Overview

On this page Mike will answer game-related design questions. Feel free to send you questions to Mike at michael.ball@thefaceofbattle.com



Why is there no Opportunity Fire in The Face of Battle?

In TFoB there is no opportunity fire. At first many gamers find this odd since that is usually a standard rule in many games. I think someone on the list put it best - the cards ARE the opportunity. To those unfamiliar with the rules, there are two forces that may use a special type of fire - snipers and machinegun crews. Snipers may hold a card and play it at any time - in effect creating the uber-opportunity fire soldier. Also, targets are engaged half-way through there regular movement. So if a target was to cross an alley in front of a sniper he would still be able to shoot him. A machinegun crew may place a fire lane down an alley and immediately engage any target that crosses the lane, even when it is not their card. All other soldiers must follow the normal card sequence of events. The cards create the opportunity. Another note, soldiers usually have more than 1 card in the deck, most have 2, some have 3.

IMO, the opportunity to fire presents itself when a target wishes to engage the enemy. If I run into your LOS and stop to engage you, then there is a chance you will return fire on me before I fire. I have made a choice to engage you and presented myself as a target. Now, it is quite possible that the soldier waiting has already skipped by his cards. Such is the fortune of war.

Any other time it is pure luck to be able to engage an enemy avoiding to be fired upon. So, if I run across an alley way and you are waiting for someone to do so, is it entirely possible that I cross before you shot me - the opportunity is lost. But, if we both drew our cards (this does happen), then you would shoot me in mid-stride.

I did suggest to the list as an optional rule that a leader may hold a leadership card (like a sniper) and play it anytime instead of drawing from the deck. This may satisfy those people requiring such opportunistic actions.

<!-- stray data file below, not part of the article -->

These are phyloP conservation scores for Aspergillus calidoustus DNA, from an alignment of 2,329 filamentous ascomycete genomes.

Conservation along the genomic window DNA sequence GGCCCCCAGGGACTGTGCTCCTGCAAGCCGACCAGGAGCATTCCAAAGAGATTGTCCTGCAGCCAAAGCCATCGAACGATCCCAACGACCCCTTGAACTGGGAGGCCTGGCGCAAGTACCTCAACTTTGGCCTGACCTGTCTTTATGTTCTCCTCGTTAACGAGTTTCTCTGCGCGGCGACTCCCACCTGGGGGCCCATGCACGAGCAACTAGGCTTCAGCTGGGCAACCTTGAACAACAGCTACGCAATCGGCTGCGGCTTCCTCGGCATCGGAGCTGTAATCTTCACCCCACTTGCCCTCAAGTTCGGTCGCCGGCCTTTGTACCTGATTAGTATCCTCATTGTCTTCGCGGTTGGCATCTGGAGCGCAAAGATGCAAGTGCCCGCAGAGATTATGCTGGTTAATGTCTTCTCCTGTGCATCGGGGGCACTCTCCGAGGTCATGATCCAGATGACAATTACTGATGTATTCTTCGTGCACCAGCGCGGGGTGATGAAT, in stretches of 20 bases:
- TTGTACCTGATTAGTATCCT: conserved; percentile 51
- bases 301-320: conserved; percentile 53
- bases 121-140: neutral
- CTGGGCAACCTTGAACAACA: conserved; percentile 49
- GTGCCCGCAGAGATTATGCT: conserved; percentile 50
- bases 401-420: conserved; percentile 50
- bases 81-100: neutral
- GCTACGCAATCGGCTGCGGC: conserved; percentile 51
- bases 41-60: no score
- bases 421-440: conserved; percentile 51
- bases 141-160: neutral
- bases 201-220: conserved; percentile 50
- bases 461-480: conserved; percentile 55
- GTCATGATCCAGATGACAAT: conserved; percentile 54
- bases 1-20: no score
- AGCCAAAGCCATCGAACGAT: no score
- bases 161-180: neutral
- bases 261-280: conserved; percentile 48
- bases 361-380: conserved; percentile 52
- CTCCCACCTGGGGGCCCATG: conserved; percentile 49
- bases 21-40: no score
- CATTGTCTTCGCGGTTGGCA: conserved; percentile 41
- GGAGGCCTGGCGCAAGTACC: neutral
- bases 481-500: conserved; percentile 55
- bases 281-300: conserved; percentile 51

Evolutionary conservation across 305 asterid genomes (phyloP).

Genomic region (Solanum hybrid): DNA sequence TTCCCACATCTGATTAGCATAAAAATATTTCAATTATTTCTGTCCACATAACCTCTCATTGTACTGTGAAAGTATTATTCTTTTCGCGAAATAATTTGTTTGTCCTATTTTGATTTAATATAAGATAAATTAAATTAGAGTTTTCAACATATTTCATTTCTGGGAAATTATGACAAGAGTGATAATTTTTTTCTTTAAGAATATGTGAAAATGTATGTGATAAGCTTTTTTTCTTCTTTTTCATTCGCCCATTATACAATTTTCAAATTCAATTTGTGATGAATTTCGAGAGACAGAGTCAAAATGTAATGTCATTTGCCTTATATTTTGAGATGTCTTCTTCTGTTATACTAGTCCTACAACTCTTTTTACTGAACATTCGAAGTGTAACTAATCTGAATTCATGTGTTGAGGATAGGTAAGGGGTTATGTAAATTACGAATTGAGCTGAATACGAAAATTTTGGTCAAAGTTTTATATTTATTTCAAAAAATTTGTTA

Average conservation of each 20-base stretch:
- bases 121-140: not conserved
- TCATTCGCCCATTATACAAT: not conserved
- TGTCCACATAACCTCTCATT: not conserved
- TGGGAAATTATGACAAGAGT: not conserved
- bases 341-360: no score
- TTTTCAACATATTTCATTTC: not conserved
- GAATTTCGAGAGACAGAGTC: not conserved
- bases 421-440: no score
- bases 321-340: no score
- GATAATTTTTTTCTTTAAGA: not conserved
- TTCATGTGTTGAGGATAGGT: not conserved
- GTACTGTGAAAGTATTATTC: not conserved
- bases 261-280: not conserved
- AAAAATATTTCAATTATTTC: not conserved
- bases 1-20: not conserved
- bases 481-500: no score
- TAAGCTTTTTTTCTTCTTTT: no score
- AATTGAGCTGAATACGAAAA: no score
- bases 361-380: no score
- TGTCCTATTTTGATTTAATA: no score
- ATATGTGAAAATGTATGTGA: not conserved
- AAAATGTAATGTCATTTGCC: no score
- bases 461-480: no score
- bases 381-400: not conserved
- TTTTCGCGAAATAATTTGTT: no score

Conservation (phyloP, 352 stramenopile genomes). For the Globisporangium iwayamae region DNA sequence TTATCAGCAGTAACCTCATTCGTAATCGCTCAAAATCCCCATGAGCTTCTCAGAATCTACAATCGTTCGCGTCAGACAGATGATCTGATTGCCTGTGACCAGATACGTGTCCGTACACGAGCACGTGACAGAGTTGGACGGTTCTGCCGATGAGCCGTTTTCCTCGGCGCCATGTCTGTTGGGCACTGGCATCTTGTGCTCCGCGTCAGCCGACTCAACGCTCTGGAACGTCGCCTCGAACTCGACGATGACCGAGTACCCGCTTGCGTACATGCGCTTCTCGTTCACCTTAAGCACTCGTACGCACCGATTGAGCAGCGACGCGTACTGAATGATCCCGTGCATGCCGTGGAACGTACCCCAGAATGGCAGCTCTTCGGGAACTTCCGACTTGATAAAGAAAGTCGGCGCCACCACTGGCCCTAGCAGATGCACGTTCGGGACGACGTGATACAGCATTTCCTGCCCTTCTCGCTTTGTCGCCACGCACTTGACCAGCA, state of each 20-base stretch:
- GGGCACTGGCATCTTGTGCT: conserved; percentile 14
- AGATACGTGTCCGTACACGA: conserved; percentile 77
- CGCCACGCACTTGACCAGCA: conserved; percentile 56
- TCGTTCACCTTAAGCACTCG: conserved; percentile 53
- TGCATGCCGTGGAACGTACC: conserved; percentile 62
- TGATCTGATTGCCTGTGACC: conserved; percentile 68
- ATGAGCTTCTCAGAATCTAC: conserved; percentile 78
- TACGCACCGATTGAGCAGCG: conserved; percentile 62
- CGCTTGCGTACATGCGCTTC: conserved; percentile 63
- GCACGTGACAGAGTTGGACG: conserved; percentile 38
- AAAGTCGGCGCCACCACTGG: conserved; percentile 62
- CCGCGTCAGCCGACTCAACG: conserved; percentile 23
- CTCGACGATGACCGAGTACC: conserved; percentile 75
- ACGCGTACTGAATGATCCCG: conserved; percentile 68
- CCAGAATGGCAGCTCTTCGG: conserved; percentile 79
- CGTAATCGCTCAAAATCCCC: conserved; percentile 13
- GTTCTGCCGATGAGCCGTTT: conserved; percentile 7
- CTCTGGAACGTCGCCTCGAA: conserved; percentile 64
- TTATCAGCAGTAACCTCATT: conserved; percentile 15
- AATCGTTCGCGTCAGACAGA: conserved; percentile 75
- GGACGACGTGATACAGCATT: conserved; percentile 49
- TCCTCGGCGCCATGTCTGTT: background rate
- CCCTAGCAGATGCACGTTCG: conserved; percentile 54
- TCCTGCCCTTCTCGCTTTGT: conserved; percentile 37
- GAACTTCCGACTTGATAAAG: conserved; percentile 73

Now, some gamers do not like the random action sequence since everything does not always work out as planned. But the reason I like it is because events in the game can happen that give that interesting battle situations - a soldier runs up to an anti-tank gun crew tosses a grenade and fires his SMG at the machinegun crew supporting it before they could react (true story). But most likely he will get engaged by one of the enemy soldiers - but maybe not.

Are the cards an exact representation of a battle? Maybe. Maybe not. It all depends on what is your expectation of how a skirmish/small force battle occurs.

Lets explore The Face of Battle:

"The one thing I'm interested in is the IGOUGO with opportunity fire system vs the random impulse movement system. I was trying to figure out how two teams of men would be able to interact if they were going down two intersecting alleys at right angles. One would cross the intersection to the other side. Then another would. without opportunity fire they could not fire at each other nor even run into each other. Or is this handled some unique way?"

As well:

Imagine that there is a figure at one end of an alley (A) and a figure at the other end (B). On the next card flip both A and B get their cards. B wants to move across the the alley to the other side while A attempts to cover the alley from his location. By rule B would move half of his movement, if at that point A still has LOS then he could shoot. (This is of course a simplified example and is not using the spotting rules just LOS.) The opportunity to do this was created by the cards. If this same example were used and B got a card and A did not then A just missed out and B was lucky that time. This creates a very real situation. Just because you see someone doesn't mean that you got a chance to get off a good shot. This is not to say that you couldn't abstract that concept in the game that maybe A did in some way get off a shot but it was so poorly aimed, in a moment of surprise and terror, that it just didn't need to be rolled for. The unreal situation would be to say that A could always have an opportunity to fire just because of a set, and unrealistic, OP fire rule. Snipers on the other hand can save a card to be used later. This models their job quite well. Their job is to sit and watch for targets. Remember that a single card flip represents a very short period of time.